Max Scherzer Is Pitching With His Emotions — and It’s Not a Bad Thing

When Max Scherzer erupts on the mound, screaming obscenities into his glove, covering his mouth so the television cameras won’t accommodate the lip-readers, one has to wonder: Who is he yelling at?

Is it the opposing hitters, the ones who’ve reached base fewer than once per inning in Scherzer’s three-plus seasons in Washington?

Is it the umpires, the ones who’ve called strike three for Scherzer over 250 times four seasons in a row?

Is it his catcher? The fans? Himself? Is it someone else entirely?

Scherzer is clearly one of the most emotional players in MLB. And he’s learned to use it to his advantage.

“Can you use emotion for fuel?” Jayson Stark asked Scherzer in the latest episode of Baseball Stories. “Because it sure seems like you do.”

“You definitely can,” the three-time Cy Young winner replied. “It hits that adrenaline, so once that adrenaline hits, it almost feeds itself.

“But that can also be a negative. It has been in the past, where you almost get too much adrenaline, too much emotion and you aren’t thinking clearly.”

From his swearing outbursts to talking to himself and growling at opponents, it’s not hard to figure out what’s going through Scherzer’s head.

In one of his notable outbursts, Scherzer refused to be taken out of a 2015 game against the Marlins, and proceeded to scream about finishing the inning at then-manager Matt Williams, who obliged and shuffled back to the dugout in a hurry.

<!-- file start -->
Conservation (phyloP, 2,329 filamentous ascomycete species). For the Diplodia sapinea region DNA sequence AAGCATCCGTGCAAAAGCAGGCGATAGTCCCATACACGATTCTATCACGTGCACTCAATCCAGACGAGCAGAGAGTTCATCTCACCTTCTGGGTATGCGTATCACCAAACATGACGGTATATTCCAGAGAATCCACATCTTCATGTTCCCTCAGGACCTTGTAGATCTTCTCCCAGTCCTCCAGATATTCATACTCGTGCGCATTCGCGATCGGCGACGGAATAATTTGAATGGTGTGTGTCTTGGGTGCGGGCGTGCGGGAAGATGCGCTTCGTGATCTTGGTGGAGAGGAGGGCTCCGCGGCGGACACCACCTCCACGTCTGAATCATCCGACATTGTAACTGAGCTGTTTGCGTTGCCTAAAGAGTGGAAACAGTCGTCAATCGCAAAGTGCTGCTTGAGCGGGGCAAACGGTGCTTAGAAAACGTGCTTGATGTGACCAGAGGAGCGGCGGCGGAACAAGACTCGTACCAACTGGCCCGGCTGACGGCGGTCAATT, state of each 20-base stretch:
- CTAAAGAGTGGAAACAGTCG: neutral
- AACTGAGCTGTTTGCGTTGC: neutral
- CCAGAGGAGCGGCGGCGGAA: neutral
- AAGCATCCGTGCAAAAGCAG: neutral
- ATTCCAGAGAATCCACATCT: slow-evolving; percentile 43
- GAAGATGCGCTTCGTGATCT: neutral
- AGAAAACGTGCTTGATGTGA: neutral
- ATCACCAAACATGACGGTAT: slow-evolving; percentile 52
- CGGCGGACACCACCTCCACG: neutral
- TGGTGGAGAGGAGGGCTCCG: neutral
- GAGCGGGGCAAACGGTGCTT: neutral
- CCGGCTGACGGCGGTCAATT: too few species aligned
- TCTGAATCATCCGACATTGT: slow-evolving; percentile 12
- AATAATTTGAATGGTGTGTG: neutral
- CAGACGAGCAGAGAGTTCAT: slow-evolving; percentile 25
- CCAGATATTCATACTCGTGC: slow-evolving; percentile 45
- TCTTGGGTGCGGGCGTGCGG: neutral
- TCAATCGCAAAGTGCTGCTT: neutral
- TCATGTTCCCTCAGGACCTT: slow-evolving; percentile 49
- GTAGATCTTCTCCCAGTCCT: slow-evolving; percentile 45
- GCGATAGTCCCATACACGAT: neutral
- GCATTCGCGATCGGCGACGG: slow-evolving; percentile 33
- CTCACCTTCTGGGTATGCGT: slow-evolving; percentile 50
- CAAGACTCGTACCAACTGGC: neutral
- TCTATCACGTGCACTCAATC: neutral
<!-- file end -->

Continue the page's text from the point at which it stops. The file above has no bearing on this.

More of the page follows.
Scherzer’s former manager, the Tigers’ Brad Ausmus, was asked about the incident the following day.

“He’s emotional on the mound,” Ausmus told reporters. “When he wants to stay on the mound, he’s very emphatic about it. He wasn’t yelling at Matt about anything.

“That’s just Max. Max has done that with me, too.”

Not only does he lose himself in the moment with his managers and teammates, he’s also prone to snarling and howling at opposing players.

And sometimes all he needs is some good old-fashioned alone time.

(The tactic worked – he struck out 14 Dodgers hitters that game.)

Scherzer certainly knows how to use his emotions to carry him in games, but they also translate to his fun personality off the field. He’s known for being a goof in the clubhouse, from handing out fake wedding invitations to betting Gio Gonzalez he couldn’t say “meow” 10 times in a Spring Training interview. (Gio did it, by the way, and Scherzer was there the whole time counting.)

Wearing his emotions on his sleeve is not a new thing for Scherzer—he’s been known for it since he was in college, and it even made him stand out to scouts.

He chose to pitch at Missouri after being drafted in the 43rd round by the St. Louis Cardinals in 2003, playing three seasons at the collegiate level. But it didn’t go well for him at first; he was benched his freshman year after struggling to find the strike zone. He never forgot it.

“I still resent that to this day,” Scherzer told the Washington Times in 2015. “I still thought I should have been pitching over some of the pitchers that were there. But, I also took it with the right mind frame.”

Scherzer bounced back and ended up being the 11th overall pick in the 2006 draft by the Diamondbacks, the eighth pitcher selected behind Luke Hochevar (No. 1), Brandon Morrow (No. 5), Clayton Kershaw (No. 7), and Tim Lincecum (No. 10).